A few audience members said after the debate that they were surprised at the ferocity of the attacks on Dean and disappointed with his performance.
"I kind of wish that he had said, `If I had offended you, I'm sorry, but . . .' " said Althea Pieters, 22, a fiscal policy analyst for the Massachusetts Senate.
Pieters had sparked one of the debate's lighter moments when she asked the candidate which of their rivals they'd most like to party with. ("If you see a cutie across the room, who's going to be your wingman?")
The candidates were less rancorous when they championed the cause of gay rights and partner benefits, with Dean noting that he had signed landmark legislation permitting civil unions in Vermont. Dean said he supported "equal rights," but preferred that the social acceptance of homosexuality come by "people who are gay and lesbian standing up and being proud of who they are and saying so."
Kucinich said he would legalize gay marriage, while most of the other Democrats would not go that far. Kerry endorsed civil unions and partnership rights, as well as hate crimes legislation.
Clark, a retired four-star general and former Supreme Allied commander of NATO, also replied to a questioner that he supported gays serving in the US military and that he himself had gay friends. When asked whether he ever disclosed a soldier's sexuality under the Pentagon's "Don't ask, don't tell" policy, Clark said: "Never turned anybody in, but I had people who came to me after they had turned themselves in. And it's a very sad thing because a lot of these people wanted to serve, but they just had a conflict between what they felt on the inside" and official policy. Kerry stated his opposition to the policy more directly, saying he was one of only four people to testify before the Senator Armed Services Committee "for the right and abililty of anybody to serve in the armed forces." Of the nine Democrats running for president, only Gephardt skipped last night's forum, as he returned to Iowa and his must-win race for the Jan. 19 caucuses. Some debate organizers were angered by his absence -- especially since he spoke across the river at Harvard on Monday night -- yet it was not unexpected. Gephardt has devoted the majority of his time and advertising dollars to Iowa. Privately, a senior adviser to another Democratic contender was grumpy about being pulled to Boston yesterday instead of campaigning in battleground states or with candidates in local elections.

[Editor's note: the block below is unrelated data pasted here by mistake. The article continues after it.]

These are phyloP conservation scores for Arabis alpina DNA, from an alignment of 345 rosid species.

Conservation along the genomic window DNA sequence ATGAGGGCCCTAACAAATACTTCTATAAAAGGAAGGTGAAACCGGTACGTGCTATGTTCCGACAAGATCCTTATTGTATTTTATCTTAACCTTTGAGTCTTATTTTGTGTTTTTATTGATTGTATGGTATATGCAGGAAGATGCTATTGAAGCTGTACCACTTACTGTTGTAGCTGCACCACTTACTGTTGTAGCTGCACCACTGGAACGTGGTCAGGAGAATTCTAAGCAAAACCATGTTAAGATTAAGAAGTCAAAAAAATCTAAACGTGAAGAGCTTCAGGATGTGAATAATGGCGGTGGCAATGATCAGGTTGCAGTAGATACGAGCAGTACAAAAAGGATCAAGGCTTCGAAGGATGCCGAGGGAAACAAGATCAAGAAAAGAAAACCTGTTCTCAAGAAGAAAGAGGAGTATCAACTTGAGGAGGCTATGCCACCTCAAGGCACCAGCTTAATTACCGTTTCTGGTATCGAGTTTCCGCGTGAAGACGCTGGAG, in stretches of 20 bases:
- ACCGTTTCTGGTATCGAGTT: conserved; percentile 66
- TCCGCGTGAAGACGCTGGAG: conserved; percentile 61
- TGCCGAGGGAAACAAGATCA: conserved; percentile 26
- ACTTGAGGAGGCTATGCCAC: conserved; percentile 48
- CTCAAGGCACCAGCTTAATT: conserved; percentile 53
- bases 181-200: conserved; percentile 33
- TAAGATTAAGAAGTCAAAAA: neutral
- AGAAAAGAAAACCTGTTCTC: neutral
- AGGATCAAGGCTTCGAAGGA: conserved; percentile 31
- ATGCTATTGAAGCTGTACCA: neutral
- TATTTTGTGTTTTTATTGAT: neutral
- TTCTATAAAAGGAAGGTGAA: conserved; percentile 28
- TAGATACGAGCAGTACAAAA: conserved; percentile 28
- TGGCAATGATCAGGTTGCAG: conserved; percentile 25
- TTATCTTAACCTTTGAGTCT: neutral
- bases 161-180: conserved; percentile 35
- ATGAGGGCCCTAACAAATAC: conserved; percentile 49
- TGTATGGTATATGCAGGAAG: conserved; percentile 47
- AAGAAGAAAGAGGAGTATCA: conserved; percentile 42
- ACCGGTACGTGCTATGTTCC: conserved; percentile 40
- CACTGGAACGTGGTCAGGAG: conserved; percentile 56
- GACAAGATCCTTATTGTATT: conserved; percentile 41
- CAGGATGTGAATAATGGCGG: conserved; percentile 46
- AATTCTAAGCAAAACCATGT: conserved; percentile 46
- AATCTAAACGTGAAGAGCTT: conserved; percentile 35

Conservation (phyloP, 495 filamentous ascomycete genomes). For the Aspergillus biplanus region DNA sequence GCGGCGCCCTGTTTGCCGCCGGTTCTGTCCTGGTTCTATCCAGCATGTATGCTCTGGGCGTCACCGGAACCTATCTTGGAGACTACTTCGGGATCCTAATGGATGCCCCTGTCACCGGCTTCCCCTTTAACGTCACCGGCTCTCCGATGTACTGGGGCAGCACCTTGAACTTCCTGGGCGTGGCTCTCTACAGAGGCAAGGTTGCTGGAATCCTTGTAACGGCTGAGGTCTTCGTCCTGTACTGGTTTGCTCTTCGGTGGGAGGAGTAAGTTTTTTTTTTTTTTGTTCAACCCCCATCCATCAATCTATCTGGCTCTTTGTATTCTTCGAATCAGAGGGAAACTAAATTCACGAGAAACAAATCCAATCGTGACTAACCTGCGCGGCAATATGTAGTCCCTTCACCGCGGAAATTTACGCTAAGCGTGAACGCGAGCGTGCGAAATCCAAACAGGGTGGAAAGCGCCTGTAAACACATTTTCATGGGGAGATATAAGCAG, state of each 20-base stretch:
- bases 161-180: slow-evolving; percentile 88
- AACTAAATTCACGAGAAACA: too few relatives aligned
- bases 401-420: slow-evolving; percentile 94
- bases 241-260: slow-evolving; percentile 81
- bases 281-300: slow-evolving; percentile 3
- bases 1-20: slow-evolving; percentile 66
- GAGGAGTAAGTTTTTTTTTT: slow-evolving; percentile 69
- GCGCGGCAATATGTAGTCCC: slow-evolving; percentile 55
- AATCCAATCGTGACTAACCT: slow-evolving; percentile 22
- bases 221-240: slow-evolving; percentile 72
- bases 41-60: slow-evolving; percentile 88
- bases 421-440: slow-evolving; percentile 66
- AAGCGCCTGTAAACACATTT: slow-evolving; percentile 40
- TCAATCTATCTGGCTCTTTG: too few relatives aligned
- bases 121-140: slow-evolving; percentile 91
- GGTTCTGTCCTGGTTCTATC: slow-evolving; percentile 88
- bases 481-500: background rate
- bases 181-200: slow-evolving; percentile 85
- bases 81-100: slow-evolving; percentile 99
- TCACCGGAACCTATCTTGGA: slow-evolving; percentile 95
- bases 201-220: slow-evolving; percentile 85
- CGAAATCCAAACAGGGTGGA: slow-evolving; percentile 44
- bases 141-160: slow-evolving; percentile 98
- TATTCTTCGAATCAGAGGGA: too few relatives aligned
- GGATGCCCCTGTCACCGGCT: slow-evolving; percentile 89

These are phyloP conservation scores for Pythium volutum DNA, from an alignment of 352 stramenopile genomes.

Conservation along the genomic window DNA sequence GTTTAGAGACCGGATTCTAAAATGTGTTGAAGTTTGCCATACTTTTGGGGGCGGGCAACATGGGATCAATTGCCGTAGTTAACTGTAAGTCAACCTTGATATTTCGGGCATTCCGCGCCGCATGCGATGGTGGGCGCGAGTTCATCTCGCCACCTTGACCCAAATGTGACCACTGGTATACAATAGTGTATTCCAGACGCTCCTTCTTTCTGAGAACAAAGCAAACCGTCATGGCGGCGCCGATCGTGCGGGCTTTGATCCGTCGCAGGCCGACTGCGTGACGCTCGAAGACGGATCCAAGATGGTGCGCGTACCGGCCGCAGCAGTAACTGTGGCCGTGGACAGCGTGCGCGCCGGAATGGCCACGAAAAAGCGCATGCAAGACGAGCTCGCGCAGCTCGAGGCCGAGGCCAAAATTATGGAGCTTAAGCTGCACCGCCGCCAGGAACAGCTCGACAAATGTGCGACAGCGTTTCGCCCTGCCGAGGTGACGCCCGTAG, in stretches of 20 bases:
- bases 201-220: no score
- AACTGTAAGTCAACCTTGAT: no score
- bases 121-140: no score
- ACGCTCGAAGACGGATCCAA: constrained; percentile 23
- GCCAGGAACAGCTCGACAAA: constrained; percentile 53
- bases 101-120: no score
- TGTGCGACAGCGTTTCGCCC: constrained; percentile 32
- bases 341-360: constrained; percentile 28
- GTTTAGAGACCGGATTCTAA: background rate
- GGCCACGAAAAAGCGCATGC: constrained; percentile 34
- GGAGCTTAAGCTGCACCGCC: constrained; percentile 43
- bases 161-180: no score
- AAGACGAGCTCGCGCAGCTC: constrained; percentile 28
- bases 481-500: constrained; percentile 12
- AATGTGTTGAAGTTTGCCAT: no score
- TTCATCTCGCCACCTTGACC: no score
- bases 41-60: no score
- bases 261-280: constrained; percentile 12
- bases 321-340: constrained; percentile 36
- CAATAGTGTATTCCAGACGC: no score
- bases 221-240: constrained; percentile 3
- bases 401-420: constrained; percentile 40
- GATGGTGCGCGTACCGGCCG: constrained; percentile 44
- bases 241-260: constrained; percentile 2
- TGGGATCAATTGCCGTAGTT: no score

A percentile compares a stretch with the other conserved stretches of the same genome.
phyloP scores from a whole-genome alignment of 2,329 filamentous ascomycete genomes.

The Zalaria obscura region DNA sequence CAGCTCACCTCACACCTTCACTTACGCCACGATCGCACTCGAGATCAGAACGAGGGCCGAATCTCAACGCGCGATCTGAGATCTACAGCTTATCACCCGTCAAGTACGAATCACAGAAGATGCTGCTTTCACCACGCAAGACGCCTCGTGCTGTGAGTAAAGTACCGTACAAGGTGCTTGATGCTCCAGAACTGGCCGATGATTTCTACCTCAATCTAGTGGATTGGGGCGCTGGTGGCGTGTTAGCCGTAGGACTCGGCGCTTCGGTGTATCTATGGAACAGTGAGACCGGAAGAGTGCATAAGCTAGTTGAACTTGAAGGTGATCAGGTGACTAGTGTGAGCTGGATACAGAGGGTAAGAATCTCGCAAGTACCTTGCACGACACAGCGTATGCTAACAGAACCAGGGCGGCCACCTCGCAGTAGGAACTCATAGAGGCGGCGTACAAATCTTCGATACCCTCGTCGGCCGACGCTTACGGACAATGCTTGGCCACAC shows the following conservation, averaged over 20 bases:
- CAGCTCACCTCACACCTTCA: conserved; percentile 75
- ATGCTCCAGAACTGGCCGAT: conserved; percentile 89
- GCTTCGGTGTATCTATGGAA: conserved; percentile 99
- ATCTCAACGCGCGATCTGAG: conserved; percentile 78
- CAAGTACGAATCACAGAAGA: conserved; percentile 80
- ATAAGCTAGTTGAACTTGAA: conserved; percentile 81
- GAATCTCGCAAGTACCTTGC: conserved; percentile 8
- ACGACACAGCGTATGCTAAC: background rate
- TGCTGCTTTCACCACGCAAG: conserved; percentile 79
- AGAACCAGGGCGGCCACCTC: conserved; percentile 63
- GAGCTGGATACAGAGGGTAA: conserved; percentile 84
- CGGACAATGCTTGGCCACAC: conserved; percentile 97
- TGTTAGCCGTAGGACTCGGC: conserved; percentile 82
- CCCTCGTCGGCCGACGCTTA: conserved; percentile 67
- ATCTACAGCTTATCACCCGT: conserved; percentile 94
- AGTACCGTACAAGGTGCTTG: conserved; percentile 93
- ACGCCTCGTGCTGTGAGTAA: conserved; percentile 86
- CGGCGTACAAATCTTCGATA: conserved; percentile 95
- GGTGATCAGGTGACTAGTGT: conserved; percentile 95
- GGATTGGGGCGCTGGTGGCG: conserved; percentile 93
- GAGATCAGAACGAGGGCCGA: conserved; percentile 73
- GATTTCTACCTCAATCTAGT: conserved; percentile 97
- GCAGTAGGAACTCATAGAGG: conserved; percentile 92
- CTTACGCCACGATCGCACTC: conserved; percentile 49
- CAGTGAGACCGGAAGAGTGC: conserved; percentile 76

"We're one year from the Election Day that counts," the adviser said. "Why do we have to be here?"
Laying claim to the home field advantage, members of the Kerry camp had fanned out along the police barricades at Faneuil Hall by 4 p.m. yesterday, hoping to keep the Dean camp far from the news cameras. Aides to the Kerry campaign brought out coffee to their cold, rain-soaked supporters while they and the Dean crowd traded cat-calls as darkness fell. "Beantown is Deantown," the "Howard-powered" chanted. For his part, Clark emerged from his room at the Park Plaza and boarded a Duck boat to take him to Faneuil Hall.
The theme of last night's debate -- the sixth in eight weeks -- was summed up in a news release of one of the organizers: "Tough questions asked by the nation's youth -- unscripted, uncensored, and unpredictable!" Some of the debates this fall have featured an overarching theme like this, such as the economy and jobs; others have had sponsors that highlighted the concerns of local audiences, such as the Congressional Black Caucus debate last month in Detroit and the Congressional Hispanic Caucus forum in New Mexico in early September.
Boston was chosen for the debate because of its youthful population and its history of grass-roots activism, according to Greene of Rock the Vote. "It's the college town of America," she said.
Organizers of the 2004 Democratic National Convention, which will take place in Boston in July, have wasted few opportunities to advertise the main event. Terry McAuliffe, Democratic National Committee chairman, issued an "Open Letter to Young Americans" yesterday, chastising them for their low voter participation and urging them to vote against Bush. A recent Harvard poll indicated that 80 percent of the 1,200 students surveyed nationwide would "definitely" or "probably" vote in the 2004 elections -- and two-thirds were already registered -- the low turnout of young adults has been a persistent frustration for some politicians.
"It's worth remembering this one historical fact," McAuliffe's letter read. "Revolutions start in Boston."